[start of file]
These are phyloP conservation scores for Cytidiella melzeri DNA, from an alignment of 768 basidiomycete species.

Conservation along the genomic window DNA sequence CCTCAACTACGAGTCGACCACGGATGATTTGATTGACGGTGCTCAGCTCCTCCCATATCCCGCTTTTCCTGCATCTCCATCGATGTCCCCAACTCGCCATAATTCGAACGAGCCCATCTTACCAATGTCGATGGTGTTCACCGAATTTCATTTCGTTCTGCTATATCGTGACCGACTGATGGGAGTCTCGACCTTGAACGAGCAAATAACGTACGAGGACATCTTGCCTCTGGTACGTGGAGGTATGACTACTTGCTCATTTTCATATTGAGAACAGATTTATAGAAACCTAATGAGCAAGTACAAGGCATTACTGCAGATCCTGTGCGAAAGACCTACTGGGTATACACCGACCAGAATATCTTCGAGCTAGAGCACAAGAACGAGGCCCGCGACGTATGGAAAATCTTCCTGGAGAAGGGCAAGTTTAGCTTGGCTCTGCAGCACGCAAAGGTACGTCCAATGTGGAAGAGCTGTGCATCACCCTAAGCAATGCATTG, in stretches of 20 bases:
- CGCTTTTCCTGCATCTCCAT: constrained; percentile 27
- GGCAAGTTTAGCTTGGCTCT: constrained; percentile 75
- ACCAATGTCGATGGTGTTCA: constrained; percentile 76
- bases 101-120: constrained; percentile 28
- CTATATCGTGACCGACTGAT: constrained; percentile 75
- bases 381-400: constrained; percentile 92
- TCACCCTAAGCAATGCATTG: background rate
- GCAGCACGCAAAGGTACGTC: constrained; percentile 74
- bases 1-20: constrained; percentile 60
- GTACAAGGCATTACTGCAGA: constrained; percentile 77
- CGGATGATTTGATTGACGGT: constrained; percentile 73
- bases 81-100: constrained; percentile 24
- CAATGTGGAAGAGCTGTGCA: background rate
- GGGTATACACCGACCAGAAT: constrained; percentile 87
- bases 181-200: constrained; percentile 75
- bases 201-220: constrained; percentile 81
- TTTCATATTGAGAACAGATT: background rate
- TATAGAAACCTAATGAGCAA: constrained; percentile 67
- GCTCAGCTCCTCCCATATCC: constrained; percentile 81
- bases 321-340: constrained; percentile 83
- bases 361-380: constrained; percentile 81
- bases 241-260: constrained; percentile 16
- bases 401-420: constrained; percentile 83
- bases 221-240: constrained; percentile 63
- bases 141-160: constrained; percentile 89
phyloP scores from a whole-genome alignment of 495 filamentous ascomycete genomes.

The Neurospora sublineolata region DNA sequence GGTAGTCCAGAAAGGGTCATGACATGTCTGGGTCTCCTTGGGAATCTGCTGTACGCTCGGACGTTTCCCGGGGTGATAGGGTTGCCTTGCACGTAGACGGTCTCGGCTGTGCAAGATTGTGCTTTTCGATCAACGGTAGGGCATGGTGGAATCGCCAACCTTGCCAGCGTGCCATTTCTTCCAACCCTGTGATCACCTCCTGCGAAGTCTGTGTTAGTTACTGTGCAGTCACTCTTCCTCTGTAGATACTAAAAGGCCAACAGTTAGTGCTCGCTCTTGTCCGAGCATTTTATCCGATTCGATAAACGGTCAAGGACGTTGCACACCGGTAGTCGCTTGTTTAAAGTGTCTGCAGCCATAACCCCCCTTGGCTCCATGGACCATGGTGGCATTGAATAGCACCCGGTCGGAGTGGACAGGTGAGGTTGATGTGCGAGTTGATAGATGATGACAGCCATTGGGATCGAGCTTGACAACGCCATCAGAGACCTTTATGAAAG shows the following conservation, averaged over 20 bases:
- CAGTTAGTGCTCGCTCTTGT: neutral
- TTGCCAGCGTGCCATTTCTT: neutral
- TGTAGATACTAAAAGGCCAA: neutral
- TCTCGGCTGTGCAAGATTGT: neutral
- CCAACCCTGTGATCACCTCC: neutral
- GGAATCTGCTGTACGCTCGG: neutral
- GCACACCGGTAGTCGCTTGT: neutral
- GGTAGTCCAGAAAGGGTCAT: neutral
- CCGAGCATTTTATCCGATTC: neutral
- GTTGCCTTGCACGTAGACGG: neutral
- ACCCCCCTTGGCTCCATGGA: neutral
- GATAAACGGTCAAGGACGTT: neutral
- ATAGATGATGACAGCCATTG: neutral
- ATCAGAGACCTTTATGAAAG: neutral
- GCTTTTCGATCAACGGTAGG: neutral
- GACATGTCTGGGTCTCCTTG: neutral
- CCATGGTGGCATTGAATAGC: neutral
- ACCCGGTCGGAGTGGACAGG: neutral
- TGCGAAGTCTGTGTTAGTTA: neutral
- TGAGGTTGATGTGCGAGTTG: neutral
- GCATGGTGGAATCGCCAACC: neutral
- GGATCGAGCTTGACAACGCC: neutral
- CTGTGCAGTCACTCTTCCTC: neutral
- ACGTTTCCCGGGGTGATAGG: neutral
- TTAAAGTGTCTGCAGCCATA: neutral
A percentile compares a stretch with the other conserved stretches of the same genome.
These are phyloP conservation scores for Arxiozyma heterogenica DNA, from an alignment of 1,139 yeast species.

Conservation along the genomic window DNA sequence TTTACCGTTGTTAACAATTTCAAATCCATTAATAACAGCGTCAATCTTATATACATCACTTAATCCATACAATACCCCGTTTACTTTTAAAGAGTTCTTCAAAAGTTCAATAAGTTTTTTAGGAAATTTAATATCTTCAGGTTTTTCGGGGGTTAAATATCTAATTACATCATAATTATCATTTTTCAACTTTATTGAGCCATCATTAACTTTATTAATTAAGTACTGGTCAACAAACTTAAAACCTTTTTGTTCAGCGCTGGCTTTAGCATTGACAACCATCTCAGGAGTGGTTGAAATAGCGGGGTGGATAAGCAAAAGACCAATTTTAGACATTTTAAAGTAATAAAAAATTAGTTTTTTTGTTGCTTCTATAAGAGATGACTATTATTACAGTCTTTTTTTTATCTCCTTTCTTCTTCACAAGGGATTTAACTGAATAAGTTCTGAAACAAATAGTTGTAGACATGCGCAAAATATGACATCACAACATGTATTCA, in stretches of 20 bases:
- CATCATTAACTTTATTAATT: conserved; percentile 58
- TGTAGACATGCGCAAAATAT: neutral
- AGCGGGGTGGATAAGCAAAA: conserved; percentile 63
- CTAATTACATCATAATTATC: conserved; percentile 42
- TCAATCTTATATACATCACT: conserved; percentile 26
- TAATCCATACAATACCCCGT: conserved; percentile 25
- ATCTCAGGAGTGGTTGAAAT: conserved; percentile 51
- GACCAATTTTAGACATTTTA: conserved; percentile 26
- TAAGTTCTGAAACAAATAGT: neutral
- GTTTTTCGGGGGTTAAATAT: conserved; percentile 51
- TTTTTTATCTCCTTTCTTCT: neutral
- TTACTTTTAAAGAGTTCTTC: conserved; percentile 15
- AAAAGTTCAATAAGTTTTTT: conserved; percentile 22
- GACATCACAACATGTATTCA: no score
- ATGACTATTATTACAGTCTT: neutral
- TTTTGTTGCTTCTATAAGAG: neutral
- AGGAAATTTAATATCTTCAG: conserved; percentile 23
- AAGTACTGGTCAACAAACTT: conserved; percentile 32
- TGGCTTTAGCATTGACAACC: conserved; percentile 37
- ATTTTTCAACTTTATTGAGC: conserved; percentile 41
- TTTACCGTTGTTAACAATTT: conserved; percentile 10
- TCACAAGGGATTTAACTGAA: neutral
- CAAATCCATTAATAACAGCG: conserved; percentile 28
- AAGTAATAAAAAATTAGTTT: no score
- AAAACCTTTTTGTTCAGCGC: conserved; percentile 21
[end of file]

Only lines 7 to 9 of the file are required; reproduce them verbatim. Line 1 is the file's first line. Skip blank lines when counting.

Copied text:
- CTATATCGTGACCGACTGAT: constrained; percentile 75
- bases 381-400: constrained; percentile 92
- TCACCCTAAGCAATGCATTG: background rate